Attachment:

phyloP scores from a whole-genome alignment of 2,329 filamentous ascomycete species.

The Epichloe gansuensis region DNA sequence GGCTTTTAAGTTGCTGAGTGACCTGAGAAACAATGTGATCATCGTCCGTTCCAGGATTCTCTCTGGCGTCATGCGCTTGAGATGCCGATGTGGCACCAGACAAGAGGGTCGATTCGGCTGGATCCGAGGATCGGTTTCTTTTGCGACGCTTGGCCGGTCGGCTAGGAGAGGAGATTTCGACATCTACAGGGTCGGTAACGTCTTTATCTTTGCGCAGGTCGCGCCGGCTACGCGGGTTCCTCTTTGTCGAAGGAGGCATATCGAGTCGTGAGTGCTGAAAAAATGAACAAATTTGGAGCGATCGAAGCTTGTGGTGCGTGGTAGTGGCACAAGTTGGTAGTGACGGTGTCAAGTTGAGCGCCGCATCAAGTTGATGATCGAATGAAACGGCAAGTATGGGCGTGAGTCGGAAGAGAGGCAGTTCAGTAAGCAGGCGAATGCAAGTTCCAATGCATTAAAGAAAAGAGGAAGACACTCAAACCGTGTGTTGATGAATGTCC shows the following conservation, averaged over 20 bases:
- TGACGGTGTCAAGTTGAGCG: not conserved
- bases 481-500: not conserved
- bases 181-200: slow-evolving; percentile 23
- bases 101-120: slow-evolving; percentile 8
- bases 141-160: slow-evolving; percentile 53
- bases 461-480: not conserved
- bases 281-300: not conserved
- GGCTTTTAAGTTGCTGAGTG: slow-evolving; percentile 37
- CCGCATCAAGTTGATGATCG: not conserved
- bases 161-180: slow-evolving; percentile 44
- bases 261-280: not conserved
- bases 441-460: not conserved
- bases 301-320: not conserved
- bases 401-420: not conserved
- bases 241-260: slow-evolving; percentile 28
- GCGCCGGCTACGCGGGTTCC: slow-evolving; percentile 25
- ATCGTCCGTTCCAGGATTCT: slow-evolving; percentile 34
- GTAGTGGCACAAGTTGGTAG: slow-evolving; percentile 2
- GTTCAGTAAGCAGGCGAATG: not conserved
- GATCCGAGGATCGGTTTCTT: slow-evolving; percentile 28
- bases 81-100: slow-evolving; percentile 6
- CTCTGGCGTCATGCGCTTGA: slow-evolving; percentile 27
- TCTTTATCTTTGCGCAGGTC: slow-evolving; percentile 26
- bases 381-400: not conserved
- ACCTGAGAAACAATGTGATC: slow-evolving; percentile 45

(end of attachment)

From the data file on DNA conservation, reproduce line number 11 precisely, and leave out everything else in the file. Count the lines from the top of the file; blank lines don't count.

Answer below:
- CCGCATCAAGTTGATGATCG: not conserved